It’s not quite a bubble, but a renewed push for a national disaster-insurance pool would produce little more than a subsidization of communities in at-risk regions at the expense of those in safer regions, regardless of things like income and national benefit from populating risky climes.

The costly destruction of superstorm Sandy has inspired Florida members of Congress to make renewed attempts to create a national insurance pool to finance disaster recovery — and to help drive down costs for homeowners. …

Proponents say a national insurance  plan would spare taxpayers the brunt of [disaster relief] costs while making homeowner insurance more affordable, especially in storm-prone places such as Florida. Consumers in the state would save on average $535 a year per household, according to a 2010 estimate by Milliman Inc., an actuarial consulting firm.

Southern shore states like Florida would be the top tier of beneficiaries from such a pool.  One could see Northern shore states from Maryland through Maine as a second-tier region with lower risks.  As printed in the Providence Journal, William Gibson’s McClatchy News Service article doesn’t cite anybody making the objection, but it should at least be asked why Americans who choose to live elsewhere should be on the hook for the expected calamities in the red and orange zones.

There are a multitude of reasons that people move to areas that experience fewer natural disasters, but a significant one is that it’s less expensive to live and do business there, now that transportation and interior climate control have advanced as they have.  Why should the federal government make them buy into a global risk pool that doesn’t apply to them?  Such differentiation is a major reason that we have a federal government system.

 The Most Dangerous Pop

Of all the bubbles currently haunting the American mind (at least those that are haunted), the most dangerous is likely the size-of-government bubble, because the fumes filling that one are most dramatically a blend of power and money.  As it grows, the likelihood of social collapse and or violent throes increases.

Citing the D.C.-as-Hunger-Games analogy, Glenn Reynolds writes in USA Today:

Washington is rich not because it makes valuable things, but because it is powerful. With virtually everything subject to regulation, it pays to spend money influencing the regulators. As P.J. O’Rourke famously observed:  “When buying and selling are controlled by legislation, the first things to be bought and sold are legislators.” But it’s not just bags-of-cash style corruption. Most of the D.C. boom is from lobbyists and PR people, and others who are retained to influence what the government does. It’s a cold calculation: You’re likely to get a much better return from an investment of $1 million on lobbying than on a similar investment in, say, a new factory or better worker training.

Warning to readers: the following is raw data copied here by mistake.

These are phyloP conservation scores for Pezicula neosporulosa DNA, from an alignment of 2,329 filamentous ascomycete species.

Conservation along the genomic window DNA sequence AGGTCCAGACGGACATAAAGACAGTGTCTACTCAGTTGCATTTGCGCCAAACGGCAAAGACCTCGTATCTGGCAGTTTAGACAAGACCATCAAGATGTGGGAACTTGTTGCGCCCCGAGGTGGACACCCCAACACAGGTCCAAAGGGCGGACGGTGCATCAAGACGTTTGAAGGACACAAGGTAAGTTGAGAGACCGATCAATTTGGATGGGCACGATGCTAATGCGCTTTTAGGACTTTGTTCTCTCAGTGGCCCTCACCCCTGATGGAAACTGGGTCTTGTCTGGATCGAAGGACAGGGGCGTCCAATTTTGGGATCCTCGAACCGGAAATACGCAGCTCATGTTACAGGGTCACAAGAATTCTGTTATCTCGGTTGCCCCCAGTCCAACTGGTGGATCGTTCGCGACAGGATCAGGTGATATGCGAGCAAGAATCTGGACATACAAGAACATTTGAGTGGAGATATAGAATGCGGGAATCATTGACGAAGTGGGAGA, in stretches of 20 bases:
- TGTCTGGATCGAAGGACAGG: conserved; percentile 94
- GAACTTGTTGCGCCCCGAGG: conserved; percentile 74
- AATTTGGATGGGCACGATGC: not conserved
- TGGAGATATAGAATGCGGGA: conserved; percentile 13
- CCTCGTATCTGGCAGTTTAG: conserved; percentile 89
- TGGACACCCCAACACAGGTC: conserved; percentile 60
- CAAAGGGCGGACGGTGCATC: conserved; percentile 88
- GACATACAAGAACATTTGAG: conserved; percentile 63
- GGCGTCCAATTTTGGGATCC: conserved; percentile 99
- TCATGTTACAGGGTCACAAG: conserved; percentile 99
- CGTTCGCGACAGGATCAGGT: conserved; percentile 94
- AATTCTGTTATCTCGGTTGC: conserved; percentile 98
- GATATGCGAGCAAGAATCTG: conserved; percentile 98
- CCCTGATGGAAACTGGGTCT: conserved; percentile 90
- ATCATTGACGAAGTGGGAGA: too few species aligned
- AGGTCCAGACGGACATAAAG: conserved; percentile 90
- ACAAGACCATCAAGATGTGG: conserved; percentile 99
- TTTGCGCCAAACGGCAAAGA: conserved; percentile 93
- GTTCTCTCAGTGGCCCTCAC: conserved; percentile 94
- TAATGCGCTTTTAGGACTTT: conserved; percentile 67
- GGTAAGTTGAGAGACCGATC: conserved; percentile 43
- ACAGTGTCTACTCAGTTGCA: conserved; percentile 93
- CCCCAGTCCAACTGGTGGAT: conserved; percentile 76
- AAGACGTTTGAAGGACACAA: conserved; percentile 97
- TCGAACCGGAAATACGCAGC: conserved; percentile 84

So Washington gets fat, and it does so on money taken from the rest of the country: Either directly, in the form of taxes, or indirectly in the form of money that otherwise would have gone to that factory or training program.

Reynolds’s solution, like mine, is to begin pushing power back to the states as described in the U.S. Constitution.  At that level, the fingers of corruption are easier to spot, and their prestidigitation is less contagious across the country — not the least because the national population can compare the results of each state’s policies and seek to emulate or avoid them.  Only by federal fiat, for example, are states in the saner regions of the country apt to copy the governance models of Rhode Island and California.

Frighteningly, though, nationalization of that blue-state approach appears to be continuing at the pace of an avalanche.  Having observed the visible transition toward wealth from the window of a train headed into Washington, D.C., Reynolds would surely not be surprised by this graph, which appeared in the Sunday Providence Journal.  It shows annual wages in government in Rhode Island climbing at a steady pace over the last decade, increasing the gap between it and other industries.

At some point, this trend cannot continue, and examples from elsewhere in history and elsewhere on the planet even now suggest that when capacity is reached, deflation of the bubble is much less likely than an explosion.